Film: Symphony of the Soil

No-Till Farming

No-Till Farming

by Catherine Haug, March 29, 2012

(photo, right, of no-till farming, from Fairfax Co. Virginia)

From the OCA’s March 29, 2012 newsletter:

“Symphony of the Soil is director/producer Deborah Koons Garcia’s follow-up to the Future of Food, the best documentary on genetic engineering. This new film makes the case that returning to soil-enriching organic agriculture is the only way for humanity to reverse and survive the triple crisis that faces us: peak oil, global climate change, and the toxification of our environment.”

To view a clip, purchase a DVD, or join their Soil Community, go to

More than a film

This is more than a film, it is a Project to improve the quality of the earth’s soil, so that it can continue to sustain us through future generations. On their Issues webpage, they direct you to learn more about the following:

  • Biochar
  • Biodynamic Ag
  • Biofuels
  • Biowaste
  • Climate Change
  • Dead Zones
  • Dry Farming
  • GMOs
  • Know your Farmer, Know your Food
  • Local Food Initiatives
  • No-Till Farming (see below)
  • Organic Agriculture
  • Transition Towns
  • U.S. Farm Bill

No-Till Farming

I’ll use No-Till Farming as an example. On that page, they say,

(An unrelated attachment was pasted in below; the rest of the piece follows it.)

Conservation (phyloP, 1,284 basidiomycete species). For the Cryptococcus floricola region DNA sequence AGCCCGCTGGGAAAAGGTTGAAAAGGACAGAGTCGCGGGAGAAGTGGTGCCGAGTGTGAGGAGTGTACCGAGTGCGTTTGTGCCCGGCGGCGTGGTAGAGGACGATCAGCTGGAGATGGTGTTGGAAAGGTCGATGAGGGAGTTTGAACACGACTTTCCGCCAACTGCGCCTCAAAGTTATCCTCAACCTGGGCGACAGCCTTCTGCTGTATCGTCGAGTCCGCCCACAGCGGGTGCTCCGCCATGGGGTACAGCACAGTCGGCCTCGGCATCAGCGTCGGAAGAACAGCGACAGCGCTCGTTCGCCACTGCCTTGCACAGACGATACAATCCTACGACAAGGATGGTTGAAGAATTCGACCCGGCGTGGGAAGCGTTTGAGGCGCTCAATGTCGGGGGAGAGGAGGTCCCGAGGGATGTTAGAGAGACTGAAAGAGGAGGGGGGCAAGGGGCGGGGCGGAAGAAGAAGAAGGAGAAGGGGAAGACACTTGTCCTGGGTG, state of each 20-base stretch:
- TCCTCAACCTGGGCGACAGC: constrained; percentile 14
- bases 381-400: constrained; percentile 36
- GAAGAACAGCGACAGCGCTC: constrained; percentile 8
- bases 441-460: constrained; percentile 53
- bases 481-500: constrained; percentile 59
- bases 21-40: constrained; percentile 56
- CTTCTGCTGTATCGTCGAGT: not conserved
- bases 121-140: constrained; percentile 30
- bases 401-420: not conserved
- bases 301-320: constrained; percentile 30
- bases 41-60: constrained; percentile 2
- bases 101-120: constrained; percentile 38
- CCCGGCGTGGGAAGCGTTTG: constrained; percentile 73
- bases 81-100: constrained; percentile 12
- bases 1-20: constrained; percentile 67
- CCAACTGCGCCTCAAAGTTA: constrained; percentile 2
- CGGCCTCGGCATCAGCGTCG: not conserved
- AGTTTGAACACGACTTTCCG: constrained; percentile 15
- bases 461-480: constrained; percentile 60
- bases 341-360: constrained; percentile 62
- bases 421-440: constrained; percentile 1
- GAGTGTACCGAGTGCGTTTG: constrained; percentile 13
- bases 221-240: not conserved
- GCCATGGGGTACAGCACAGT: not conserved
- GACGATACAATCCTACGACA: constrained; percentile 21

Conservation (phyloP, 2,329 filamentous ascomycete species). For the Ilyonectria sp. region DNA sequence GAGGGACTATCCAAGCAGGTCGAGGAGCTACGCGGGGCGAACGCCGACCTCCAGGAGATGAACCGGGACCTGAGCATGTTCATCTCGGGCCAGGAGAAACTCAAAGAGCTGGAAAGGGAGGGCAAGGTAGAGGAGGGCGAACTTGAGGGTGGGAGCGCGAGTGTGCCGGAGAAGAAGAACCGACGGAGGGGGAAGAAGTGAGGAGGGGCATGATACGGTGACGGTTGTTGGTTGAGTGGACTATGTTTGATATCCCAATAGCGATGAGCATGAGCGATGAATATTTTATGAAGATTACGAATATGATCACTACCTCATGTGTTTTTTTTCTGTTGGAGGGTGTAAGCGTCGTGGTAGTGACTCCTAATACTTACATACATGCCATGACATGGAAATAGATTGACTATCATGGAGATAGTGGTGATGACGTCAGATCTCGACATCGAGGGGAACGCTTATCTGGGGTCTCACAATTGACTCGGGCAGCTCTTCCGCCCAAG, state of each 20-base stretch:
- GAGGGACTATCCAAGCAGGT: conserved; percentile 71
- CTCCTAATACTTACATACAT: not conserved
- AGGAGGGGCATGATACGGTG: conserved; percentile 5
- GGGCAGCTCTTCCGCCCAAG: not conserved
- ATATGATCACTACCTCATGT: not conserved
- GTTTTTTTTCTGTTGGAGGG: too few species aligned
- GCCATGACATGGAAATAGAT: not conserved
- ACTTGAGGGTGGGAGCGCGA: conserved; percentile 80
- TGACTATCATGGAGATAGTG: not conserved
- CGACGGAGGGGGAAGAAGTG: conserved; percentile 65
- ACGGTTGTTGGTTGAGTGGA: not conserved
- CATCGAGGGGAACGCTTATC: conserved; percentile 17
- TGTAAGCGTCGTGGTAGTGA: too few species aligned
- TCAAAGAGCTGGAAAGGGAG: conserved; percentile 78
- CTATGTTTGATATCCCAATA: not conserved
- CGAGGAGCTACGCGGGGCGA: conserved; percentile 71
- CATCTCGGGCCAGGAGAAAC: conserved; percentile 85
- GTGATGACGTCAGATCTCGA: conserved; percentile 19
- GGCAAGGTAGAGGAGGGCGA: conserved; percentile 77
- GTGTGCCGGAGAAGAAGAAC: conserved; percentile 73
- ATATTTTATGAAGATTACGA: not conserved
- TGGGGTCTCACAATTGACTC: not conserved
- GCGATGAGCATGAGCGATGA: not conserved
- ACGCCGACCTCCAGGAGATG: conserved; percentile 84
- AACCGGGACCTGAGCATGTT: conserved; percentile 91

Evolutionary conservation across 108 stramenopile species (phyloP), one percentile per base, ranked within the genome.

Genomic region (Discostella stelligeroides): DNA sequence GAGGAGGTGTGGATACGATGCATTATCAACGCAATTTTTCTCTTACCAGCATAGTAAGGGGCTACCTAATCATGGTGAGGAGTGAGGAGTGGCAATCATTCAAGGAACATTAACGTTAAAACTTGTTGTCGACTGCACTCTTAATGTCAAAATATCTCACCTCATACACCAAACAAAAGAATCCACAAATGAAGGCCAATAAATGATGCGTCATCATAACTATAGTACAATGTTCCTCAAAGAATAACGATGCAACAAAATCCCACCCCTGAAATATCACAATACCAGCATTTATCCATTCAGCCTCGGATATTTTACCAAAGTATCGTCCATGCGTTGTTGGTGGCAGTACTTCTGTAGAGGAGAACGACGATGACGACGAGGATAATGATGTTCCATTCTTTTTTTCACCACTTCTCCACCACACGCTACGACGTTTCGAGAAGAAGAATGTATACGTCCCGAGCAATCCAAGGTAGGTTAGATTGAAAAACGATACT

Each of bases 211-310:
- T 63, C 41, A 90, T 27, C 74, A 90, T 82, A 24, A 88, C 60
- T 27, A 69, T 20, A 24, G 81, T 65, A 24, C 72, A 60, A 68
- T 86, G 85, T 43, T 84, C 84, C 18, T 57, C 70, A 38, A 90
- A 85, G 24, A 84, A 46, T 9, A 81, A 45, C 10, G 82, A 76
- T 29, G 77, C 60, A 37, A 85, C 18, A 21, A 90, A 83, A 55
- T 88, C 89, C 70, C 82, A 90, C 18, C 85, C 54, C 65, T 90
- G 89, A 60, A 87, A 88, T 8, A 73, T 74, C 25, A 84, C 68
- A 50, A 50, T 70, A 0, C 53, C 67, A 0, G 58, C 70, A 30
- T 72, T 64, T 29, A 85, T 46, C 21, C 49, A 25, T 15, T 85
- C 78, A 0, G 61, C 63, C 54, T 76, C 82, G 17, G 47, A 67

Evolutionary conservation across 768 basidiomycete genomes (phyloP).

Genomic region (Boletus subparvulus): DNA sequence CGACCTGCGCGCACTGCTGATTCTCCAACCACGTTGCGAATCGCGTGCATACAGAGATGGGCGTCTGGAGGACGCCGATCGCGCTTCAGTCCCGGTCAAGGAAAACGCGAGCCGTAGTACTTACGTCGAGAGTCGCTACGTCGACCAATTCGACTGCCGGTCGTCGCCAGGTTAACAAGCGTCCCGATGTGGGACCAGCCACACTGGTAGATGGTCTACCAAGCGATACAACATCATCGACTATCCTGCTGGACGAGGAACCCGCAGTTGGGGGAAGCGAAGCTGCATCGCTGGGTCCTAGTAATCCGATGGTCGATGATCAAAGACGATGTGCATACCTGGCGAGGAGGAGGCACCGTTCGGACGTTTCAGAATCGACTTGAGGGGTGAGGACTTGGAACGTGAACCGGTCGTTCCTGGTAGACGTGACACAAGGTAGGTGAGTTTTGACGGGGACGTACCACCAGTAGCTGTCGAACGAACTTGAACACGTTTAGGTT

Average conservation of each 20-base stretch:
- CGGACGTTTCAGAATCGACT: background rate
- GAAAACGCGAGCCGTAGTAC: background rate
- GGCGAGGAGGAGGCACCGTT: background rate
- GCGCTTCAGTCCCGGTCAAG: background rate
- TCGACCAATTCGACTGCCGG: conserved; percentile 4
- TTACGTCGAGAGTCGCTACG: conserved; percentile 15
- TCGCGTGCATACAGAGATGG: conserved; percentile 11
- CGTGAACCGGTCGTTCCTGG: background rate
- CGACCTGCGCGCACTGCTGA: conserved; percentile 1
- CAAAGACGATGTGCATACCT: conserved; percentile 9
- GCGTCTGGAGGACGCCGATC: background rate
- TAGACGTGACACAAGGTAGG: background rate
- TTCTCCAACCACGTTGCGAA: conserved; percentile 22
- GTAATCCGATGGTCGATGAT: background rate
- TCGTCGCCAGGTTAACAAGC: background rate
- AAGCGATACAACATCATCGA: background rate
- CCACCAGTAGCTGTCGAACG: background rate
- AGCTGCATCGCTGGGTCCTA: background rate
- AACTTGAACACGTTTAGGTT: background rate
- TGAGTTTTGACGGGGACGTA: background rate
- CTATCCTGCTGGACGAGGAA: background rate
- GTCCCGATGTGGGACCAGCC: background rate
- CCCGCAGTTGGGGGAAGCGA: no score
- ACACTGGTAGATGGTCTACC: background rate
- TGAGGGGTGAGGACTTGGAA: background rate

“No-Till (also known as low-till or direct-planting) farming is an agricultural practice that significantly reduce tillage (and therefore lowers soil disturbance). No-Till farms design crop rotations that allow them to plant directly into the plant refuse from the last crop. The benefits of No-Till include increased soil moisture retention, little soil ecosystem disturbance, and a higher concentration of organic matter.”

When my Dad was a young man in Scobey MT in the early 1920s, he was the Daniels County Extension Agent. In that capacity, he taught local farmers about two techniques that could conserve and improve their soil: strip farming and no-till farming. For those, like his brothers who practiced strip farming, it saved them from the damage of the dust-bowl years, something of which Dad was very proud. But farmers were more reluctant to give up tilling, as they could not imagine a time when their soil would not be as rich as it was then.

But now the time has come for all of us, not just farmers, to take steps to conserve and enrich our soil. The future of humanity depends upon it.

For More on No-Till

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